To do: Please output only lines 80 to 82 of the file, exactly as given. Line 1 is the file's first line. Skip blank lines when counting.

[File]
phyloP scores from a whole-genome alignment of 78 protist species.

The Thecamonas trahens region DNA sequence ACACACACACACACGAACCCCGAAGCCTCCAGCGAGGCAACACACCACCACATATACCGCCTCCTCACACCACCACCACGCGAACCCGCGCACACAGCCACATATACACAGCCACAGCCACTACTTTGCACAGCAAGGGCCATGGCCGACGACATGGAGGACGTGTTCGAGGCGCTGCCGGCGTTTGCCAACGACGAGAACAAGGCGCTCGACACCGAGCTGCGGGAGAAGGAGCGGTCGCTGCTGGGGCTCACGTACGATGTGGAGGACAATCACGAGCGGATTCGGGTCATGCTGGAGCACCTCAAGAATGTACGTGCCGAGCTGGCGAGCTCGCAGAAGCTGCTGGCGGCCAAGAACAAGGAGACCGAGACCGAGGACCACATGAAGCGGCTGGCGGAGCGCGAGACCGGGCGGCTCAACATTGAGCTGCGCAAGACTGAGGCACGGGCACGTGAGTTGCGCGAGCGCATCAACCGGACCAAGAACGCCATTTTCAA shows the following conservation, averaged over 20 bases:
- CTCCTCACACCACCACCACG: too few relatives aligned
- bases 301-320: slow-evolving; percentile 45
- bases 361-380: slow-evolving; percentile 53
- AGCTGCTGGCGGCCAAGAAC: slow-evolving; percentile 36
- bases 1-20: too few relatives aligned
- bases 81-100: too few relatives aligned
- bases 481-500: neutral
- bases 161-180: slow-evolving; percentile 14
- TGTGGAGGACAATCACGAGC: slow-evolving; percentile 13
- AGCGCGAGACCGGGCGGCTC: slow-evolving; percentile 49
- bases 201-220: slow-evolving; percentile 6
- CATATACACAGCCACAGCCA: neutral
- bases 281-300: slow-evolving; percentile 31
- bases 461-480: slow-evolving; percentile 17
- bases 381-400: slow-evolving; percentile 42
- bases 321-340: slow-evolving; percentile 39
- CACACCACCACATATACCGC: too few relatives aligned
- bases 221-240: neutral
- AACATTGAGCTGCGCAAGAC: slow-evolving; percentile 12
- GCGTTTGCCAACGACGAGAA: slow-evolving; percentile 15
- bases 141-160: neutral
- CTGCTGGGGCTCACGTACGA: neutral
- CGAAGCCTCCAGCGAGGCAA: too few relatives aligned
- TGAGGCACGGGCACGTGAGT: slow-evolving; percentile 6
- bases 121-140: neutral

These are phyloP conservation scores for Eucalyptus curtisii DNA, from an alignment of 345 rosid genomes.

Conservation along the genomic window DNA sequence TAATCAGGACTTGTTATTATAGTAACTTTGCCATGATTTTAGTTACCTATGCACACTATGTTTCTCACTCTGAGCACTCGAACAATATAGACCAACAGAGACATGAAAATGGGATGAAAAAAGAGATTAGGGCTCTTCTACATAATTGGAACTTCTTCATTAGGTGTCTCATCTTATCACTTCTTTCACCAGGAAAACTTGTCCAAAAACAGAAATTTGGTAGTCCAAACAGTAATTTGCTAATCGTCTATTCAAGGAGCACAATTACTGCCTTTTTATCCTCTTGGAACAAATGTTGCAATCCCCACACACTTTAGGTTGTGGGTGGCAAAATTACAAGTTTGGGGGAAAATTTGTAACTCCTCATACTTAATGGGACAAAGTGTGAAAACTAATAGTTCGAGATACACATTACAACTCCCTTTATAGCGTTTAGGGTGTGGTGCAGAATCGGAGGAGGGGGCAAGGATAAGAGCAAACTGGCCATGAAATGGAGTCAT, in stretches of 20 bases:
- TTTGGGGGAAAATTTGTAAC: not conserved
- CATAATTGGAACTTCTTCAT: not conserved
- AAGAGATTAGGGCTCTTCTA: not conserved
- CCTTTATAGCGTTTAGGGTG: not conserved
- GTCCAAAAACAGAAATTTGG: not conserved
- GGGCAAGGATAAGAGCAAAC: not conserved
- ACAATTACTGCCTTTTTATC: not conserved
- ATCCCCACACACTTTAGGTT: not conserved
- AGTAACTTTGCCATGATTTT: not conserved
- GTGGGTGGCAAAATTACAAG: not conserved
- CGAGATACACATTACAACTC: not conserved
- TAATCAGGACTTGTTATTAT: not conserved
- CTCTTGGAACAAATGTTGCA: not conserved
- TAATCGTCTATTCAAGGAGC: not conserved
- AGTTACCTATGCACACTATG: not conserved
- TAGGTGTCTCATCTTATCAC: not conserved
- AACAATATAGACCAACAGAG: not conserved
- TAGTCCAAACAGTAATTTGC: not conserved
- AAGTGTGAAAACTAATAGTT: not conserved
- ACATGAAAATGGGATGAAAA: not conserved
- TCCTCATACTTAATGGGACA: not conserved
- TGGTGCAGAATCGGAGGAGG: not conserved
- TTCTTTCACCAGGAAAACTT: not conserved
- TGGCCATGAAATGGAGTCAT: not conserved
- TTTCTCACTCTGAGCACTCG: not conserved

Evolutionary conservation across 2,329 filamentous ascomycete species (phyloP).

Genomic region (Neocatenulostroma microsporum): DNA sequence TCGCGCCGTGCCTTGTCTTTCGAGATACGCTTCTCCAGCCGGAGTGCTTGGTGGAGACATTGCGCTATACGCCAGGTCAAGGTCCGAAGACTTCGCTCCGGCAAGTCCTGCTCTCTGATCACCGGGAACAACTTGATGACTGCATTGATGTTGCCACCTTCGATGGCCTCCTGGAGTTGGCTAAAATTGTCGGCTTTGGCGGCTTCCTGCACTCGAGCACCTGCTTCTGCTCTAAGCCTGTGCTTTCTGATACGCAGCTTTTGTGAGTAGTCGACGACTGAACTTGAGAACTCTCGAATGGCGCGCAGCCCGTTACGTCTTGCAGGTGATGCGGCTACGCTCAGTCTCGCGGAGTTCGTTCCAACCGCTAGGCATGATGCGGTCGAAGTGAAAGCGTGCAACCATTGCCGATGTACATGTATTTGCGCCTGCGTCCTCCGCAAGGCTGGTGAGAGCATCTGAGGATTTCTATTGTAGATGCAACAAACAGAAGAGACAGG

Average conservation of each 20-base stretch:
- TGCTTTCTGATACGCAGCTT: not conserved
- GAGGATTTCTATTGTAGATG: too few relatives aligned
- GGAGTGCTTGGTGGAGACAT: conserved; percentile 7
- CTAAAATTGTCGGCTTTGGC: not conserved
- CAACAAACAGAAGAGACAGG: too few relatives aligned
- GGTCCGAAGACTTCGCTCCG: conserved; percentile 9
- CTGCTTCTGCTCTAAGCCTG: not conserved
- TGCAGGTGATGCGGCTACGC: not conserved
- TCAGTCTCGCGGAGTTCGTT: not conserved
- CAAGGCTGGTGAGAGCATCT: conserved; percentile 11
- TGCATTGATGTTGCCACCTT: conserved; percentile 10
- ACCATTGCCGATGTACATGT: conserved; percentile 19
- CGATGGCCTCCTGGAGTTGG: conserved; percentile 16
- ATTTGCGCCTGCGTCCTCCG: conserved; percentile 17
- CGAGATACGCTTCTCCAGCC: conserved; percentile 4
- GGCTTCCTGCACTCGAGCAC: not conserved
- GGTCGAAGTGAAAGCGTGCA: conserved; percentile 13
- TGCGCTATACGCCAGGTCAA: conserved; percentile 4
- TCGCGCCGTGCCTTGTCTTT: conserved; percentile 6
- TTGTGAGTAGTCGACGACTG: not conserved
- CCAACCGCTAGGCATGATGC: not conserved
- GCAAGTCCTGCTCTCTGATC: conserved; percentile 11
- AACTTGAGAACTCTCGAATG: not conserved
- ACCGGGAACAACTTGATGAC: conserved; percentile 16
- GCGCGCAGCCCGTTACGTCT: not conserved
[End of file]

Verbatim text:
- AACTTGAGAACTCTCGAATG: not conserved
- ACCGGGAACAACTTGATGAC: conserved; percentile 16
- GCGCGCAGCCCGTTACGTCT: not conserved